Jordan Howard is okay. I know that’s not exactly a ringing endorsement. You might be upset that he’s just “okay”. That’s okay too.
There’s a case for concern and there’s a case for success. Neither side making those cases would be wrong and the debate would rage on for months. Only September would save us from the hyperbole and even that’s an optimistic end date.
The trade itself is exactly what you’d expect from Howie Roseman. Move a crap-shoot, late round selection for a proven, low-cost commodity. It won’t take much for Howard to make the return on investment worthwhile. The value Howard brings on the field could go a lot of different ways, much like his career.
One factor that bodes well for the Eagles’ offense is Howard’s polish as a pass protector. This was a big area of concern in 2018. Combined, the Eagles’ backfield surrendered 14 pressures on 92 pass blocking snaps (15.2%). Howard fared much better with a 2.4% pressure rate surrendered.
Jordan Howard Pass Pro 2018 (Per PFF):— Michael Kist (@MichaelKistNFL) March 30, 2019
83 pass block snaps, 2 pressures allowed, 0 sacks. The least pressures allowed for any back w/over 30 blocking snaps.
Reliable, smart player in pass pro - pic.twitter.com/ZFIgGhE8xk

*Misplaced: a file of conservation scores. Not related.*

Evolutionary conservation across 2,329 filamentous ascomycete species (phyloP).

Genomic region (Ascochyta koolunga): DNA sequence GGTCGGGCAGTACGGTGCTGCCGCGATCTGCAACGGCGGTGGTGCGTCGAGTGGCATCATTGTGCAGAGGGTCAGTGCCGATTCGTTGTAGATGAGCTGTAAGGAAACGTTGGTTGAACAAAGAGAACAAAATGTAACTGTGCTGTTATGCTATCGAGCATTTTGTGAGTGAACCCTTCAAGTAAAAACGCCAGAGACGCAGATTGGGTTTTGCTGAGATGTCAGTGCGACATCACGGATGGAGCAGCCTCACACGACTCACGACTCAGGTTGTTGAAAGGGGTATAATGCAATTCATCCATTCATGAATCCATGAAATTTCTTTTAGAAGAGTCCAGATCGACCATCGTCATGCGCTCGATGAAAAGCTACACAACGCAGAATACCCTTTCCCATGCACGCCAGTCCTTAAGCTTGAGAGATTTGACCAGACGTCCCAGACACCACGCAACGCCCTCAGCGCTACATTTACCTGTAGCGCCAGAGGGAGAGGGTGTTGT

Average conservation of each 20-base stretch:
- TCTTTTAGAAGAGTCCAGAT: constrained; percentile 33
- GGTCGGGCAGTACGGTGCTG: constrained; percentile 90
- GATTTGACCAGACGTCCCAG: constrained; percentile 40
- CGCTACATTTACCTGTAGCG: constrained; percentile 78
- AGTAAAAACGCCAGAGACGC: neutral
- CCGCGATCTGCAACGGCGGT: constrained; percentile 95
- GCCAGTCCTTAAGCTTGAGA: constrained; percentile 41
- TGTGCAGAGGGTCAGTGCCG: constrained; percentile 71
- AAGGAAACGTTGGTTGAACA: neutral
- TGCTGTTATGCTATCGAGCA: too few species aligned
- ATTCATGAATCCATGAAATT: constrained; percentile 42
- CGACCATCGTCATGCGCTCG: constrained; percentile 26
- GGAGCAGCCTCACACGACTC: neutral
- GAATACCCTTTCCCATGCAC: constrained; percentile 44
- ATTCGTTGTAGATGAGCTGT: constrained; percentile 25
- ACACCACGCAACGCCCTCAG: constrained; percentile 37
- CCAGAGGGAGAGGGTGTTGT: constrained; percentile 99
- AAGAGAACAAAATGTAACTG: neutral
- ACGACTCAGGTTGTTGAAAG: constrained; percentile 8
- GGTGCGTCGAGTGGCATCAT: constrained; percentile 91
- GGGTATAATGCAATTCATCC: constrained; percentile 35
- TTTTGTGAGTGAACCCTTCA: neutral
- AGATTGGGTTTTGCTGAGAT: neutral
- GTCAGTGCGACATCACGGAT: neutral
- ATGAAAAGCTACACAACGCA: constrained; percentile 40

Digging into Howard as a runner, there’s reason to believe that he could experience a career renaissance in Philadelphia. After a down 2018, the Eagles’ offense presents a much better fit for Howard. Their zone concepts and trap game should bode well for Howard, who struggled on his way to a 3.7 yards per carry average last year.
Life was difficult for Howard in part due to an offensive line that regressed as a run blocking unit. Per Football Outsiders, last year the Bears’ line ranked 28th in “Adjusted Line Yards”. That’s a far cry from their 8th ranking in 2016. Pro Football Focus echoes this decline in Howard’s yards before contact, which plummeted over the last two years (2.22 > 1.58 > 1.00). Unfortunately, Howard’s “elusiveness rating” takes a similar arc (14th > 48th > 59th), compounding the problem.
I’ve been asked plenty if the Eagles’ utilization of box counting will ensure more favorable conditions for Howard. According to Next Gen Stats, out of 55 backs, Howard saw the 13th lowest amount of 8+ man boxes. That’s more than Wendell Smallwood (2nd) and less than Josh Adams (18th). Overall, the Bears’ RPO concepts created similarly advantageous box numbers for their running backs. Sports Info Solutions takes it one step further, citing Howard as having the 3rd most runs into boxes with 6 or less defenders.
You can make a great case on either side that explains what was going on with Howard in 2018. On The Kist & Solak Show #87, we go into both of those sides, citing analytics and film, to explain what Howard can be in the Eagles’ offense. We also explain how the acquisition may impact the Eagles’ draft philosophy and get you updated on the Eagles’ top 30 official visits heading into the 2019 NFL Draft.